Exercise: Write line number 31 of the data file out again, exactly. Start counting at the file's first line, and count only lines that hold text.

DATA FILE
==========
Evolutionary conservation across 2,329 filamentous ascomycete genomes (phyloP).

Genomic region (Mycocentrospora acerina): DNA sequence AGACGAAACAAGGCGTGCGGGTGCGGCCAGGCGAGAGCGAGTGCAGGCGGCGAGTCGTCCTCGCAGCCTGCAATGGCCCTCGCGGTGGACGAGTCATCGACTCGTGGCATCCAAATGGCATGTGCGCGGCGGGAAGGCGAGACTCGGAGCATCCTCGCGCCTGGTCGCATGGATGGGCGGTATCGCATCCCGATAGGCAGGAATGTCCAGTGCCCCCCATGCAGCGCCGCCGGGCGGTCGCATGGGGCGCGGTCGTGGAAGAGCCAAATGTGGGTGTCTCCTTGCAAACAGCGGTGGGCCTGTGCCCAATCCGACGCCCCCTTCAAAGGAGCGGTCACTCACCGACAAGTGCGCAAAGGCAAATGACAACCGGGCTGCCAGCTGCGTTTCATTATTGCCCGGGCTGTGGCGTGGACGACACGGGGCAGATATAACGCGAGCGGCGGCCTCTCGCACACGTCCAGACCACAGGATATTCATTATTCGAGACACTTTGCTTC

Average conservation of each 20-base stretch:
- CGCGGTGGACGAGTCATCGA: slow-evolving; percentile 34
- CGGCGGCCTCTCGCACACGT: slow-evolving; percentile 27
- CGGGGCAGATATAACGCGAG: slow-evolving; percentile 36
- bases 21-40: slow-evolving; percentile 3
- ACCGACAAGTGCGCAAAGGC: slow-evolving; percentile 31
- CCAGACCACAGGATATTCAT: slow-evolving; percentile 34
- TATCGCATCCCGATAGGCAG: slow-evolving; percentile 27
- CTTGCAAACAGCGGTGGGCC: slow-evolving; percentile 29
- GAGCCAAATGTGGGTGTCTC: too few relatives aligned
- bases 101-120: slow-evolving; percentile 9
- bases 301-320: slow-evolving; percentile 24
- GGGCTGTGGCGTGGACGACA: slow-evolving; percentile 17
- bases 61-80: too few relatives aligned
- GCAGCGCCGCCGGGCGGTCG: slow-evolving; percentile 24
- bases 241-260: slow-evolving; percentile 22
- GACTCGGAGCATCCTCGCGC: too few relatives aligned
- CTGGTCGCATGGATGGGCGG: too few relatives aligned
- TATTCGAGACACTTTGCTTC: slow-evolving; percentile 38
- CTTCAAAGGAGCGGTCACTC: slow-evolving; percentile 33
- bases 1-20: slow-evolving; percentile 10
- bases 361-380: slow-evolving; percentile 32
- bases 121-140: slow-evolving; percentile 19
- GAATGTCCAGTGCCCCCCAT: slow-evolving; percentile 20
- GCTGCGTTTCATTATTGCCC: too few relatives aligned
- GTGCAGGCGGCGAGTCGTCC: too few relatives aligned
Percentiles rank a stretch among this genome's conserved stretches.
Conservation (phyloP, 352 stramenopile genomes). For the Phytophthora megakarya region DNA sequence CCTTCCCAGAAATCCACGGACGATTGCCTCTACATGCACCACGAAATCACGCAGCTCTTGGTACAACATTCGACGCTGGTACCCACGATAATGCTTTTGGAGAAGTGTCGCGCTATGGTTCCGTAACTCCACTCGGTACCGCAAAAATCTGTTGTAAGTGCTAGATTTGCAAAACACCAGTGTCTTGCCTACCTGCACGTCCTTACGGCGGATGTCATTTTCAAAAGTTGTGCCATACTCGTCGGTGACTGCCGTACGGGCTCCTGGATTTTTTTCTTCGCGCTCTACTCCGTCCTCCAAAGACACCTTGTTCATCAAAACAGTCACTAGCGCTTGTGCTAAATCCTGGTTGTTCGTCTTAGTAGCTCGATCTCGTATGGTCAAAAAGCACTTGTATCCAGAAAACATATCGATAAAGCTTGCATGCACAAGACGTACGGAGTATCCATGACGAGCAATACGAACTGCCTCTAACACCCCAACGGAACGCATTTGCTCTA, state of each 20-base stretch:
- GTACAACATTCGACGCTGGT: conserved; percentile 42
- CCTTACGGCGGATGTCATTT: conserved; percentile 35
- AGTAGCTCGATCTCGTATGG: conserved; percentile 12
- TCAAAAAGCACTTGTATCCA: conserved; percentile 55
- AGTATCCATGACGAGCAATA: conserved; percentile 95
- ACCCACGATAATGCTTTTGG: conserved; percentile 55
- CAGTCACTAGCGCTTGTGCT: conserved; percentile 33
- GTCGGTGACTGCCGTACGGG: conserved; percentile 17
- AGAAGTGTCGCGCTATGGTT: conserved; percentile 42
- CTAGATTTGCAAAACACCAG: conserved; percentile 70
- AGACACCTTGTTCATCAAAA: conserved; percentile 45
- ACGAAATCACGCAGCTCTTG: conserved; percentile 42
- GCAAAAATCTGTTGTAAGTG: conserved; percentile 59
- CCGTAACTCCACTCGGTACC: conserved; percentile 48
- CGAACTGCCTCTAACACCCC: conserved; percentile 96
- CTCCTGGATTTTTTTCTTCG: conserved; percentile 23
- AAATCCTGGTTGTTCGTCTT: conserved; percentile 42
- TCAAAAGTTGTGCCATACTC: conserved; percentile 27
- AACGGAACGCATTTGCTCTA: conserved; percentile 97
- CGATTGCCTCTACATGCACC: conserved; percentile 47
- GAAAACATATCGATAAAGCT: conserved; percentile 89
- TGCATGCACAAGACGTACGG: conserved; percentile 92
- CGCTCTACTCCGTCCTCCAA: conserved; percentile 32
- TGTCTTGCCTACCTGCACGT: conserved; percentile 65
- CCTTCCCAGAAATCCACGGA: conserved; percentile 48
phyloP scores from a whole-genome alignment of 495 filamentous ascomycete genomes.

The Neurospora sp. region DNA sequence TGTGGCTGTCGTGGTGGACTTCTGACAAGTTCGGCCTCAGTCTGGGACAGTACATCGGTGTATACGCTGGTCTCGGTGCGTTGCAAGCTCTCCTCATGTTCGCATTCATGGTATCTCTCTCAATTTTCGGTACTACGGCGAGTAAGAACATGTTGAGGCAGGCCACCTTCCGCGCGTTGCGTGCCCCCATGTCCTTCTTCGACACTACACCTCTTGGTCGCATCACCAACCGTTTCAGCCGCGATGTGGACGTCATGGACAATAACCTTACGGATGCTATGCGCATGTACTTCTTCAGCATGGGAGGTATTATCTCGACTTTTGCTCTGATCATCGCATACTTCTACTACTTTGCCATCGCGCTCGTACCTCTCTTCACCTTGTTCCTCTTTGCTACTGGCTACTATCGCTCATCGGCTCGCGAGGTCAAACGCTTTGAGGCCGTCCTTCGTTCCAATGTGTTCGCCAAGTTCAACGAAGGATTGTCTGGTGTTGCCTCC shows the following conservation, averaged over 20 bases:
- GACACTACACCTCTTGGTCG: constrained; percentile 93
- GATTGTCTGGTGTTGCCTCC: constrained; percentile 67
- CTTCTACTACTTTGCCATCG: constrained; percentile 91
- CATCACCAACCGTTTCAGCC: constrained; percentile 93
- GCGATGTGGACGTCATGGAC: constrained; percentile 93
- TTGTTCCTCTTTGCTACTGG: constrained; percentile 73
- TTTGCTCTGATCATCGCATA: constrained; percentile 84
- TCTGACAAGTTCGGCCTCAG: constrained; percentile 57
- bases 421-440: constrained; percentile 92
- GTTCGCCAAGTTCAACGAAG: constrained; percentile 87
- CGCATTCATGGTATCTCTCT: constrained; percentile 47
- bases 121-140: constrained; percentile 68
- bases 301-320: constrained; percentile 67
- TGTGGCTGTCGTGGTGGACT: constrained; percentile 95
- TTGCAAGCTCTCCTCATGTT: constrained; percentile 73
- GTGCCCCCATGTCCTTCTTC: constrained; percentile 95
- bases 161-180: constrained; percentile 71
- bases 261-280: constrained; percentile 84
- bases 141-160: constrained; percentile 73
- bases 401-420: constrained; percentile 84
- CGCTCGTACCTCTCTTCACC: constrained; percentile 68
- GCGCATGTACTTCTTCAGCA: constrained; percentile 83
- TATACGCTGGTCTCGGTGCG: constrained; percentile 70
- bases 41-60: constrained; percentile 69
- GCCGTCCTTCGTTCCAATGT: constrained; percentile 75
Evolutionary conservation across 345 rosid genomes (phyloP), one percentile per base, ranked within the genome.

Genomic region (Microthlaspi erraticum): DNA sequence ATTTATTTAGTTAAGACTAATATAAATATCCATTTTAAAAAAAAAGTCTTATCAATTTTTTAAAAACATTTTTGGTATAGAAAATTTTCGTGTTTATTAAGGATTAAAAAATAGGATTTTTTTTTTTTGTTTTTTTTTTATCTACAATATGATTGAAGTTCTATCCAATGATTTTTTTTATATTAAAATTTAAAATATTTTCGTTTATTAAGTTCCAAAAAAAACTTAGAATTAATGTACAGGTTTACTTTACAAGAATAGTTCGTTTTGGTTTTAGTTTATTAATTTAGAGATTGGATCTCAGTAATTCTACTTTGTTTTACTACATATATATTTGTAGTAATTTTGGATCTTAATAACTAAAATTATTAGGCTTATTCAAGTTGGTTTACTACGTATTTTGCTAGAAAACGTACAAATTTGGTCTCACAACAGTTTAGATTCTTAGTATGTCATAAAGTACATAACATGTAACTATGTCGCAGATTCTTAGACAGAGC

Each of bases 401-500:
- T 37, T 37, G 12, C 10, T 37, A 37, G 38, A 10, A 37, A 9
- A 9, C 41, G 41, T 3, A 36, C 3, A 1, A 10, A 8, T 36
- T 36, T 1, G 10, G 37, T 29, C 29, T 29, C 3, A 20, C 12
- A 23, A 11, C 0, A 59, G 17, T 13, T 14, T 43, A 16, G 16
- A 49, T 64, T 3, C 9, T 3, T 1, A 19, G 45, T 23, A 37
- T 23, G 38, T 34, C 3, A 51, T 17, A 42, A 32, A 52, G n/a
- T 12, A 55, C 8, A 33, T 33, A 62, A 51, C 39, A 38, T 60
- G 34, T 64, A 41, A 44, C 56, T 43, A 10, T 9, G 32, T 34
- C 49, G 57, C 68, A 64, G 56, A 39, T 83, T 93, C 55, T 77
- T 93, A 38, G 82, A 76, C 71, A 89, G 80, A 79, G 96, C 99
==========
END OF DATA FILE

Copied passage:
- GTACAACATTCGACGCTGGT: conserved; percentile 42